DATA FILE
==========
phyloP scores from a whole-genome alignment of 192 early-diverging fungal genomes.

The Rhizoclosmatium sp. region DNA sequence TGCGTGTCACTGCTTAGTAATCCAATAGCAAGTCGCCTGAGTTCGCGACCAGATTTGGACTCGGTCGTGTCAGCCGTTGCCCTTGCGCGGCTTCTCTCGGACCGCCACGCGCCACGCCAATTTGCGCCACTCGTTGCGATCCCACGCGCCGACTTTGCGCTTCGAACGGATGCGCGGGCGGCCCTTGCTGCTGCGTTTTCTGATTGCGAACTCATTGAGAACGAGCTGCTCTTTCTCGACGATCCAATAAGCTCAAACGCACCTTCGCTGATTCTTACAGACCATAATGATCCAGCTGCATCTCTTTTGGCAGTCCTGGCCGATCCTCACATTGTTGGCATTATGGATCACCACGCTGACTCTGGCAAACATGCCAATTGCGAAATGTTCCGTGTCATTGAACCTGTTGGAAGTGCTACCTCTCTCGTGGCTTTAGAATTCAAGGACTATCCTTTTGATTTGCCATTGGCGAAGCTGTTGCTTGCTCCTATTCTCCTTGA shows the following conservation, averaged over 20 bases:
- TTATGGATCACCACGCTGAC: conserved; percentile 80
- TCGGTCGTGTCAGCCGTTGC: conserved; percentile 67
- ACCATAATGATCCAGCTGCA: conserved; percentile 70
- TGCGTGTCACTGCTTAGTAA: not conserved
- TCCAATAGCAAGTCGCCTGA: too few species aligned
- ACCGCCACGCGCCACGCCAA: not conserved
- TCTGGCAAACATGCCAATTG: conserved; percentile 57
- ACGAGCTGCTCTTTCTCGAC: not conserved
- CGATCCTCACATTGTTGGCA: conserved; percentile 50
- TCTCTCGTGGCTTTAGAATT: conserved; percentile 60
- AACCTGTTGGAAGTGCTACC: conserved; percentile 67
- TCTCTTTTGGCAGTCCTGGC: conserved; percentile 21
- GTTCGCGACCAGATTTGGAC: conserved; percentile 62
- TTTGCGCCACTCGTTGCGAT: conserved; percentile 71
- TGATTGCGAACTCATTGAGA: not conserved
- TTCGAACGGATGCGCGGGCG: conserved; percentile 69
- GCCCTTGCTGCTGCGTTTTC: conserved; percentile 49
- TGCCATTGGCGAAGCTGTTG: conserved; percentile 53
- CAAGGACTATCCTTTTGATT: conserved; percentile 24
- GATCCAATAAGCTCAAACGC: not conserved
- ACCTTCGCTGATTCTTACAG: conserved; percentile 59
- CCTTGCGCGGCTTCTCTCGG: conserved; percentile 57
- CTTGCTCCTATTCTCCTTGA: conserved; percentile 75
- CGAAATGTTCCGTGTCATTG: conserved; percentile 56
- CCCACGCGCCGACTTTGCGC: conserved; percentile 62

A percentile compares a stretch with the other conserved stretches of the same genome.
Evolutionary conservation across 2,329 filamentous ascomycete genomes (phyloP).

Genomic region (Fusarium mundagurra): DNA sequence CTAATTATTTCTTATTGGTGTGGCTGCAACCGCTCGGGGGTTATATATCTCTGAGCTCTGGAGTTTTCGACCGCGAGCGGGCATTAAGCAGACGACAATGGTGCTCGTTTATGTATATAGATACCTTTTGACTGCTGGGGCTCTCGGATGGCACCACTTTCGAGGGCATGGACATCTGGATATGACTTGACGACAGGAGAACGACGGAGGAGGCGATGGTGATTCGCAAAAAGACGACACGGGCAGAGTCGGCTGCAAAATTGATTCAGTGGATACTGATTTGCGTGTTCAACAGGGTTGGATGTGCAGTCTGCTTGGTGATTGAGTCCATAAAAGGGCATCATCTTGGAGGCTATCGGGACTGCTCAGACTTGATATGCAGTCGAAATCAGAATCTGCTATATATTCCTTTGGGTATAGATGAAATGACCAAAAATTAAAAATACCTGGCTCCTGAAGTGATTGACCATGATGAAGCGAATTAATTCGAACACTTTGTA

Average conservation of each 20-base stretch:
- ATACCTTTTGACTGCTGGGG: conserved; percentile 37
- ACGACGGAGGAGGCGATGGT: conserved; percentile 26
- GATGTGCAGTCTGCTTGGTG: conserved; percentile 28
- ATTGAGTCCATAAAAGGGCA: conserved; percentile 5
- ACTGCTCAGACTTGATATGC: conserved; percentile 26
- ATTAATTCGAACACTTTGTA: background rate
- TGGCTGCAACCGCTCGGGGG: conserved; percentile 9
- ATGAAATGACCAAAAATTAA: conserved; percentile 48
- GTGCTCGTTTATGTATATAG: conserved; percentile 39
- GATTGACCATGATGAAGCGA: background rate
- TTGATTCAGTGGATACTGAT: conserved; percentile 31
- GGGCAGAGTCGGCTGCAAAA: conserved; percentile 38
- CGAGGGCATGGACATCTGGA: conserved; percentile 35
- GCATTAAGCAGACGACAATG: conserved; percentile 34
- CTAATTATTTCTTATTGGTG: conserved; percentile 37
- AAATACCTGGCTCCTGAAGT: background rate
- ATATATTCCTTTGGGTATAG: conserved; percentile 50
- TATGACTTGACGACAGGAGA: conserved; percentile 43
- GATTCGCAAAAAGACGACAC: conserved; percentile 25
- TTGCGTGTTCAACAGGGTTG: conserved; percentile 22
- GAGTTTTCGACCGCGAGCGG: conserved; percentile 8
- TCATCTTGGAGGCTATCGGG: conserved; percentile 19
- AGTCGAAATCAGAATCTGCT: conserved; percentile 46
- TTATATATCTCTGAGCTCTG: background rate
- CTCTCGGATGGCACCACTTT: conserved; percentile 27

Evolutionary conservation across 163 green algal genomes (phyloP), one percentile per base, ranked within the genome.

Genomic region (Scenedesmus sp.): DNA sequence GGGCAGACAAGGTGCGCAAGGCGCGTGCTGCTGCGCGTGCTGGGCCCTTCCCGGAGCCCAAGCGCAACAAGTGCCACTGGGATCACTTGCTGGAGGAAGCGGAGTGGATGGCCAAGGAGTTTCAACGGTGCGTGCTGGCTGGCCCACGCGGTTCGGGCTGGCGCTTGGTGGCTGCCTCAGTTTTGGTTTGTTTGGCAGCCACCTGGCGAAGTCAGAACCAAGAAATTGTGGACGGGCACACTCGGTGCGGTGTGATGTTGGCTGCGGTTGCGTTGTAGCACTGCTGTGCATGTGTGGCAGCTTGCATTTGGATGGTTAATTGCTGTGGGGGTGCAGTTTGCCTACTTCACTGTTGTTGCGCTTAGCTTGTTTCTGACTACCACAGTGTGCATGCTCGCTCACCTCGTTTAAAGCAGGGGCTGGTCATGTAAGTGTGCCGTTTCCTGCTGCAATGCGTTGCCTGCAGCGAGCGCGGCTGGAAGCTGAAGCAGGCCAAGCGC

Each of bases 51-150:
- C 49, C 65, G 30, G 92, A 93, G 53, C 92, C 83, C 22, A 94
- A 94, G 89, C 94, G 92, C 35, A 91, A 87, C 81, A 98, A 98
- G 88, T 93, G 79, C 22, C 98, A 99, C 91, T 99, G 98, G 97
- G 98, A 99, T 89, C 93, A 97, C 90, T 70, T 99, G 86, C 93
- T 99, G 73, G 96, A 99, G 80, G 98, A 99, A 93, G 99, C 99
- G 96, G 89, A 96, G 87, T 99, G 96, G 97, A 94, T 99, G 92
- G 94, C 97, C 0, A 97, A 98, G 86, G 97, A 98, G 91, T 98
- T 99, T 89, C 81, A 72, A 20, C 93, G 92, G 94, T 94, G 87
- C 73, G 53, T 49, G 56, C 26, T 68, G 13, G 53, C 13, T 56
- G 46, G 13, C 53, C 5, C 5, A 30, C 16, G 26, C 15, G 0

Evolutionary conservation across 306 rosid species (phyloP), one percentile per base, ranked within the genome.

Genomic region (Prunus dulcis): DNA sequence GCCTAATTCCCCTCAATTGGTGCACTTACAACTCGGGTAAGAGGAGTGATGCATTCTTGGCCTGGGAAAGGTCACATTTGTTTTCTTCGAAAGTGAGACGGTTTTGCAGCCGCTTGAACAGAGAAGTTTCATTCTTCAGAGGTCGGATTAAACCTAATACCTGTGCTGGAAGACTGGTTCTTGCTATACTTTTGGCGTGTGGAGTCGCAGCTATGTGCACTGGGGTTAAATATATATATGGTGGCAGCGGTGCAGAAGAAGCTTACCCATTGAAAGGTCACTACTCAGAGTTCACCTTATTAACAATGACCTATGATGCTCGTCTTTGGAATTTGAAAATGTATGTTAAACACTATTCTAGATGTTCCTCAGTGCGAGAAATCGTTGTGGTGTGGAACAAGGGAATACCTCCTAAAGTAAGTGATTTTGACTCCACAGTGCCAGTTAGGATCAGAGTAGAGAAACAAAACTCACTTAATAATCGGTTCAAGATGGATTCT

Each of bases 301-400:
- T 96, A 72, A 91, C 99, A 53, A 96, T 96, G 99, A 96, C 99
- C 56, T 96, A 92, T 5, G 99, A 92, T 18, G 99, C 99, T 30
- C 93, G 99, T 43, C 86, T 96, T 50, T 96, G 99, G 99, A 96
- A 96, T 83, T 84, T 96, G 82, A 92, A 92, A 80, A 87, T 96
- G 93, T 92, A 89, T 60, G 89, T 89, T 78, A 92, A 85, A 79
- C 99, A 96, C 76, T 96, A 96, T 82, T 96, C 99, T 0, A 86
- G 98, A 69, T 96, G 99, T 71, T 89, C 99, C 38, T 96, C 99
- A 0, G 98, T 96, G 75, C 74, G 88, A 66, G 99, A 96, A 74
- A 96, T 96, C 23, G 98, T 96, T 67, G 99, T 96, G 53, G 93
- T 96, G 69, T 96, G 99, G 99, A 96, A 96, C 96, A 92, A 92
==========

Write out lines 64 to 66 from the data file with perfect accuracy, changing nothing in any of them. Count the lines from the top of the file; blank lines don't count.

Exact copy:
- T 99, G 73, G 96, A 99, G 80, G 98, A 99, A 93, G 99, C 99
- G 96, G 89, A 96, G 87, T 99, G 96, G 97, A 94, T 99, G 92
- G 94, C 97, C 0, A 97, A 98, G 86, G 97, A 98, G 91, T 98